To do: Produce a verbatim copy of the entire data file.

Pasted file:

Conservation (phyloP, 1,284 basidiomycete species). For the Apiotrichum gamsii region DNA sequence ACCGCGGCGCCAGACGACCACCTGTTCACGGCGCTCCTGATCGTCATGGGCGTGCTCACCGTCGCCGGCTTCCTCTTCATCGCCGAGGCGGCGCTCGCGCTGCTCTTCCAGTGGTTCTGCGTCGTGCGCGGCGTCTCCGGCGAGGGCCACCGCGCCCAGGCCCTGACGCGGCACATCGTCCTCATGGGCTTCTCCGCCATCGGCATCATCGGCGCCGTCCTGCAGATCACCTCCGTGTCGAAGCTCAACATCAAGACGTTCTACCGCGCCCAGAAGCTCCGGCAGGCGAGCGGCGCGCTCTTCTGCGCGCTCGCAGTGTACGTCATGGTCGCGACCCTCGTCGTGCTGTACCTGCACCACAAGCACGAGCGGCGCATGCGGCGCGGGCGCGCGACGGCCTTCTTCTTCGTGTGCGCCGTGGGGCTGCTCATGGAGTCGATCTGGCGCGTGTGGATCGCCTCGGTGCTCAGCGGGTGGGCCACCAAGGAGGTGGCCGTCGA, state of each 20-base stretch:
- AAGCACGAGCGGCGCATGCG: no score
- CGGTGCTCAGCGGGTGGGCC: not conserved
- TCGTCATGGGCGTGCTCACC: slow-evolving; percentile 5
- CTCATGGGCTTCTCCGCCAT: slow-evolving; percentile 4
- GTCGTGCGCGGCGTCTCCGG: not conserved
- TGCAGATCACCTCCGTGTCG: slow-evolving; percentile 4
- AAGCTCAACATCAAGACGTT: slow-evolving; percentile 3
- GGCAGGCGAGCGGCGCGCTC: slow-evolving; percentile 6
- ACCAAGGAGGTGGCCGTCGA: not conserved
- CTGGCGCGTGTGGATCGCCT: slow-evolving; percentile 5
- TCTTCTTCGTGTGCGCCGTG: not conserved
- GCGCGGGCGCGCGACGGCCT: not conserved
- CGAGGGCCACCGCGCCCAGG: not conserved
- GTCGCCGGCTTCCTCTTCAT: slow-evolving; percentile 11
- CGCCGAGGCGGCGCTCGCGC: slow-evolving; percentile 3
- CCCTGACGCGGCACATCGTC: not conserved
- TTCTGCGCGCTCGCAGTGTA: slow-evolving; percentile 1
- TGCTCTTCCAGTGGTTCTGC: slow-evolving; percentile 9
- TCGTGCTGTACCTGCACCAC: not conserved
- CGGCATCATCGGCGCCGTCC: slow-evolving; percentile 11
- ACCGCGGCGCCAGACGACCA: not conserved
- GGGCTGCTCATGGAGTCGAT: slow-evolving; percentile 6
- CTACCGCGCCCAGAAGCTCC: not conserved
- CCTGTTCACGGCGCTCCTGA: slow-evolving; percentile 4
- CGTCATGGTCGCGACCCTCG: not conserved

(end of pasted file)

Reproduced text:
Conservation (phyloP, 1,284 basidiomycete species). For the Apiotrichum gamsii region DNA sequence ACCGCGGCGCCAGACGACCACCTGTTCACGGCGCTCCTGATCGTCATGGGCGTGCTCACCGTCGCCGGCTTCCTCTTCATCGCCGAGGCGGCGCTCGCGCTGCTCTTCCAGTGGTTCTGCGTCGTGCGCGGCGTCTCCGGCGAGGGCCACCGCGCCCAGGCCCTGACGCGGCACATCGTCCTCATGGGCTTCTCCGCCATCGGCATCATCGGCGCCGTCCTGCAGATCACCTCCGTGTCGAAGCTCAACATCAAGACGTTCTACCGCGCCCAGAAGCTCCGGCAGGCGAGCGGCGCGCTCTTCTGCGCGCTCGCAGTGTACGTCATGGTCGCGACCCTCGTCGTGCTGTACCTGCACCACAAGCACGAGCGGCGCATGCGGCGCGGGCGCGCGACGGCCTTCTTCTTCGTGTGCGCCGTGGGGCTGCTCATGGAGTCGATCTGGCGCGTGTGGATCGCCTCGGTGCTCAGCGGGTGGGCCACCAAGGAGGTGGCCGTCGA, state of each 20-base stretch:
- AAGCACGAGCGGCGCATGCG: no score
- CGGTGCTCAGCGGGTGGGCC: not conserved
- TCGTCATGGGCGTGCTCACC: slow-evolving; percentile 5
- CTCATGGGCTTCTCCGCCAT: slow-evolving; percentile 4
- GTCGTGCGCGGCGTCTCCGG: not conserved
- TGCAGATCACCTCCGTGTCG: slow-evolving; percentile 4
- AAGCTCAACATCAAGACGTT: slow-evolving; percentile 3
- GGCAGGCGAGCGGCGCGCTC: slow-evolving; percentile 6
- ACCAAGGAGGTGGCCGTCGA: not conserved
- CTGGCGCGTGTGGATCGCCT: slow-evolving; percentile 5
- TCTTCTTCGTGTGCGCCGTG: not conserved
- GCGCGGGCGCGCGACGGCCT: not conserved
- CGAGGGCCACCGCGCCCAGG: not conserved
- GTCGCCGGCTTCCTCTTCAT: slow-evolving; percentile 11
- CGCCGAGGCGGCGCTCGCGC: slow-evolving; percentile 3
- CCCTGACGCGGCACATCGTC: not conserved
- TTCTGCGCGCTCGCAGTGTA: slow-evolving; percentile 1
- TGCTCTTCCAGTGGTTCTGC: slow-evolving; percentile 9
- TCGTGCTGTACCTGCACCAC: not conserved
- CGGCATCATCGGCGCCGTCC: slow-evolving; percentile 11
- ACCGCGGCGCCAGACGACCA: not conserved
- GGGCTGCTCATGGAGTCGAT: slow-evolving; percentile 6
- CTACCGCGCCCAGAAGCTCC: not conserved
- CCTGTTCACGGCGCTCCTGA: slow-evolving; percentile 4
- CGTCATGGTCGCGACCCTCG: not conserved